ANKARA, Turkey — Turkey’s security and intelligence forces detained 26 people in a March 30 joint operation, charging the suspects with defense industry espionage and of belonging to what the Turkish government claims is a secretive terrorist organization run by self-exiled Muslim cleric Fethullah Gulen.
The Turkish police announced the detentions, which took place in five different provinces. An anti-terror court released seven suspects and ruled for the arrest of 19.
“This probe aims to reveal the Gulenist infiltration into Turkey’s national defense industry,” said a judicial official familiar with the investigation. President Recep Tayyip Erdogan accuses Gulen of masterminding the July 2016 coup attempt. The cleric lives in the United States, and the Turkish government has demanded his extradition.
A security official said that the 26 detained are former employees of state-controlled entities:
The judicial official said a long legal process will follow, during which the defendants will stand trial. He would not offer a prediction of the verdicts. There will most likely be an appeals process, the official added, with the entire process taking several years.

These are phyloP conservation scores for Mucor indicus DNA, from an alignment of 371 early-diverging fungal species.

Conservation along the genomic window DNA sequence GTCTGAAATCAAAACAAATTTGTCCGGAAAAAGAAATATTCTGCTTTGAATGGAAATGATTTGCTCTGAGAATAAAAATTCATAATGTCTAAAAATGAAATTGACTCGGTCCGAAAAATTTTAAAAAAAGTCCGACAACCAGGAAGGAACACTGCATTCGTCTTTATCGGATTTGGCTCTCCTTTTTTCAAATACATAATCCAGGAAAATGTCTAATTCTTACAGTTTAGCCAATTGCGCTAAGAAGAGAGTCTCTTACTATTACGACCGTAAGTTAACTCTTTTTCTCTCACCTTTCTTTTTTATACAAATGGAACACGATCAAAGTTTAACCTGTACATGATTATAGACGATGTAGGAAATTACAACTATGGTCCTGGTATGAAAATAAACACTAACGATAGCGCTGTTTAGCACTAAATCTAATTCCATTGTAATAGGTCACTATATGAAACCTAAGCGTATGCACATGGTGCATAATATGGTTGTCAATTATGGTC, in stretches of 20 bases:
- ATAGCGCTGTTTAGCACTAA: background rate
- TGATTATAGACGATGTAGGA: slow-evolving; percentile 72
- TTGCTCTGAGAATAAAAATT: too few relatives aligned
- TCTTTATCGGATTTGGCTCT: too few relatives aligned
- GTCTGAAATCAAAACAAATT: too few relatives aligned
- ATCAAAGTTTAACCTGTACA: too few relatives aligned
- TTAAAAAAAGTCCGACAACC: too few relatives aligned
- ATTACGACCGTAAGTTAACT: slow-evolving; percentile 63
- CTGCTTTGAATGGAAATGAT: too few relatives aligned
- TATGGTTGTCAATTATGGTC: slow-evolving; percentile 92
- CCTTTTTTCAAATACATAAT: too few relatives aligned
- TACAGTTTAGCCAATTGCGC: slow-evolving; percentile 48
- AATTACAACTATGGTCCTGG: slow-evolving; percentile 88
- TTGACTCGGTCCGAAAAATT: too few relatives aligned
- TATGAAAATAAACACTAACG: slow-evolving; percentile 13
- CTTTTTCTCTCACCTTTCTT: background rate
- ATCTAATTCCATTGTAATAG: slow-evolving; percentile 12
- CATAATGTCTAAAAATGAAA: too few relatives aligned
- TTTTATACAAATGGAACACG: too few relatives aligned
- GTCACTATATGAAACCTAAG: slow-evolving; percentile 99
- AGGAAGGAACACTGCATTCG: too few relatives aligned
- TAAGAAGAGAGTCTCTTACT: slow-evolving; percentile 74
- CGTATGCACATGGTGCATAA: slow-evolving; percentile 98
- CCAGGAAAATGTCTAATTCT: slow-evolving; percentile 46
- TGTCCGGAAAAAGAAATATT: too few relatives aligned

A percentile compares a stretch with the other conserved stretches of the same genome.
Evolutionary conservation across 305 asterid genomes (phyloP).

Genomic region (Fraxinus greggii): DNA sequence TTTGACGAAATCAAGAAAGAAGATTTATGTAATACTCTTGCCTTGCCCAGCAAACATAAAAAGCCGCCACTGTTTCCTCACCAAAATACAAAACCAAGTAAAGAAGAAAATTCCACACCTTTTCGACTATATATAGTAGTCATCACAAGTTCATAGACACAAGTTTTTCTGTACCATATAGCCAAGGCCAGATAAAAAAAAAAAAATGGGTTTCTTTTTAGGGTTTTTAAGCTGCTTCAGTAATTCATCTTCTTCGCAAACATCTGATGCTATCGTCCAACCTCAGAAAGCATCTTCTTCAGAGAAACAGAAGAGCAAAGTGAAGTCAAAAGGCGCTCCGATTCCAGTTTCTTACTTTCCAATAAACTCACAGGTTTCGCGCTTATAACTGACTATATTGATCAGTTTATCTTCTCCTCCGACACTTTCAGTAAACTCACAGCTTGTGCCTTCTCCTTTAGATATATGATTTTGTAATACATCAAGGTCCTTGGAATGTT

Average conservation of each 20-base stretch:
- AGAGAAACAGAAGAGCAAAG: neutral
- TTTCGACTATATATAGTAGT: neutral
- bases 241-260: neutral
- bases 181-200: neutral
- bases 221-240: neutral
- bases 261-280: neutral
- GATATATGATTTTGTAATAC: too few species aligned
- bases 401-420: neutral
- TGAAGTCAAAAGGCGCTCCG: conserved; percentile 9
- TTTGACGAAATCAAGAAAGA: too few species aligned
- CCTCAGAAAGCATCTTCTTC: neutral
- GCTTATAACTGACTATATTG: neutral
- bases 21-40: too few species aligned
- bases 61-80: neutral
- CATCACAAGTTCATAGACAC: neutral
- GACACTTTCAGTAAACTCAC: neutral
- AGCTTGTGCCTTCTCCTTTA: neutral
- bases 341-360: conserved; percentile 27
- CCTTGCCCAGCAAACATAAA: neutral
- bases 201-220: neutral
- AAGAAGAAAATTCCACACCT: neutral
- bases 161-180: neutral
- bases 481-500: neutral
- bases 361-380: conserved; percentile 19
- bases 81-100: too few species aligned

In December 2018, several dozen engineers and officials working for what law enforcement authorities described as “critical indigenous programs” were detained as part of a government probe in Turkey.
More recently, in January, six suspects were detained in Turkey in an alleged fraud scheme involving defense industry contracts. The detentions, reported by the government on Jan. 12, came after a joint covert operation by the Turkish police force and the National Intelligence Organization, or MIT. The suspects are charged with selling classified and secret data pertaining to defense industry programs.
The chief prosecutor’s office in Ankara said the operation targeted “a group of people involved in illegal activities in defense industry.” MIT and the police said they had the suspects under surveillance since last year, having suspected them of influencing defense programs and contracts in exchange for bribes.
According to the prosecutor’s office, the suspects shared confidential data and information about the projects’ resources, pricing, technical specifications and contractual progress to foreign defense companies.
“Foreign company representatives shared this data with their companies and gained advantages in tenders and their own projects,” according to a statement from the prosecutor’s office.